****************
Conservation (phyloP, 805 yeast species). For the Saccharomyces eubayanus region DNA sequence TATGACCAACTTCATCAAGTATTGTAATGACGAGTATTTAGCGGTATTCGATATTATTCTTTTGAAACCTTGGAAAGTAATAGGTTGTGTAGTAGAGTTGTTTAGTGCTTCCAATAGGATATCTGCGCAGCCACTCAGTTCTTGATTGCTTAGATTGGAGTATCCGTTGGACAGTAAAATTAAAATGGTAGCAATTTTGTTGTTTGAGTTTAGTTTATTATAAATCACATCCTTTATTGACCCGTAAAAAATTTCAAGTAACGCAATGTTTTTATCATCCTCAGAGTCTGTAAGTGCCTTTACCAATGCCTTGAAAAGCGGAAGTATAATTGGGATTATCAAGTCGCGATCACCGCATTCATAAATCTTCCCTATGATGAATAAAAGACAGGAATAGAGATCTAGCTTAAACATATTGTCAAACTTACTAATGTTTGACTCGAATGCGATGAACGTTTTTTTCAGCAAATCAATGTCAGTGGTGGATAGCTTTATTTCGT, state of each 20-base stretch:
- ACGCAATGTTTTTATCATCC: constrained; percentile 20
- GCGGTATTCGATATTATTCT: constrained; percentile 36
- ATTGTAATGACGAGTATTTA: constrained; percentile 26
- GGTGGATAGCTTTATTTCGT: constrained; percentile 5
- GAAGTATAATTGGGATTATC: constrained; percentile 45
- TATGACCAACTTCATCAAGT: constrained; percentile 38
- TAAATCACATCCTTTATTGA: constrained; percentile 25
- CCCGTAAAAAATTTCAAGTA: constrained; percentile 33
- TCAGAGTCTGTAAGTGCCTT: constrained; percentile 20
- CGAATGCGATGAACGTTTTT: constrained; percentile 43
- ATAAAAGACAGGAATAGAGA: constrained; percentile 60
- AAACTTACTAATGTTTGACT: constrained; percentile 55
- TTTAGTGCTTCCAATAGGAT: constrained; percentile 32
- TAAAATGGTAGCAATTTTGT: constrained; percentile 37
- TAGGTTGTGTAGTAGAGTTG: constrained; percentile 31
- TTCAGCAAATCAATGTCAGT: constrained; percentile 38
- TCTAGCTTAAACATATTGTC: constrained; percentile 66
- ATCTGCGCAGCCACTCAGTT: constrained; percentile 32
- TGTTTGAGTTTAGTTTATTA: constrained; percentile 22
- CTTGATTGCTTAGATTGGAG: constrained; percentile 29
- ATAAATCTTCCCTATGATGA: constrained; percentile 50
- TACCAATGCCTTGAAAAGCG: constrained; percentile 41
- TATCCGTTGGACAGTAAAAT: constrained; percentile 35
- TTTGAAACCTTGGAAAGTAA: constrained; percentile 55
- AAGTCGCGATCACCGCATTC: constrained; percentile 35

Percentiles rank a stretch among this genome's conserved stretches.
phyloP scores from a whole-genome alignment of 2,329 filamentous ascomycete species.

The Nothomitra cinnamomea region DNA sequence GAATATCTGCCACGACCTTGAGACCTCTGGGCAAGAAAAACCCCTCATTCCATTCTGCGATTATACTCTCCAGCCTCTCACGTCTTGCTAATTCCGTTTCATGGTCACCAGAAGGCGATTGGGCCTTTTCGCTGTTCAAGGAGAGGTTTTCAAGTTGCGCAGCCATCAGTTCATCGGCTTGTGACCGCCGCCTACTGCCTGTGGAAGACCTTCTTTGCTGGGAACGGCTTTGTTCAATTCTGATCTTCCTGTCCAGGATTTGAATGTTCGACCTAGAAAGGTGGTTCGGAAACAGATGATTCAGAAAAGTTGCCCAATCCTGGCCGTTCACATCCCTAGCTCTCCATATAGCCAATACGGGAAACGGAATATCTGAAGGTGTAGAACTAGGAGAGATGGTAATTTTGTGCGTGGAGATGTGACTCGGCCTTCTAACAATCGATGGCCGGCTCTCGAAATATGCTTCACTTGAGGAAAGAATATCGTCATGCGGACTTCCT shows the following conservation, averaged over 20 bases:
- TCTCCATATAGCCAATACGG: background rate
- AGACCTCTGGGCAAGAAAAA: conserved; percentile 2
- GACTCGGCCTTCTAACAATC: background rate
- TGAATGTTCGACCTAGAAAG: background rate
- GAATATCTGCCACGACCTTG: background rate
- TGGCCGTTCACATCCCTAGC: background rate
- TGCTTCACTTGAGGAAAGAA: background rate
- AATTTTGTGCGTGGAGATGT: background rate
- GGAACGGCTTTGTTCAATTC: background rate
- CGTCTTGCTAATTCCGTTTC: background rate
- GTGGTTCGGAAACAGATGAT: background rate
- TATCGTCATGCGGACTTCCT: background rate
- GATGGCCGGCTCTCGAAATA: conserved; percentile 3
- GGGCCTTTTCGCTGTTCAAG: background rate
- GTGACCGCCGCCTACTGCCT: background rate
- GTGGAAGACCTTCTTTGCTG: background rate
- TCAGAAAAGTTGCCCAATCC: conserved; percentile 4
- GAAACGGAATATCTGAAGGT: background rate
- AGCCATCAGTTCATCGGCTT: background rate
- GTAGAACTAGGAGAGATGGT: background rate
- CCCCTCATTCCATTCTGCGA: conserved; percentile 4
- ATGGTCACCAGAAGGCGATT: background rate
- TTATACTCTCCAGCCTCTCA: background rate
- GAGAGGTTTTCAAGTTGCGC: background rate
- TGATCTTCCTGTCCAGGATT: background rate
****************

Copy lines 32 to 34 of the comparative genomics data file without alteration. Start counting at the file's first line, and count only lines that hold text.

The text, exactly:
- GACTCGGCCTTCTAACAATC: background rate
- TGAATGTTCGACCTAGAAAG: background rate
- GAATATCTGCCACGACCTTG: background rate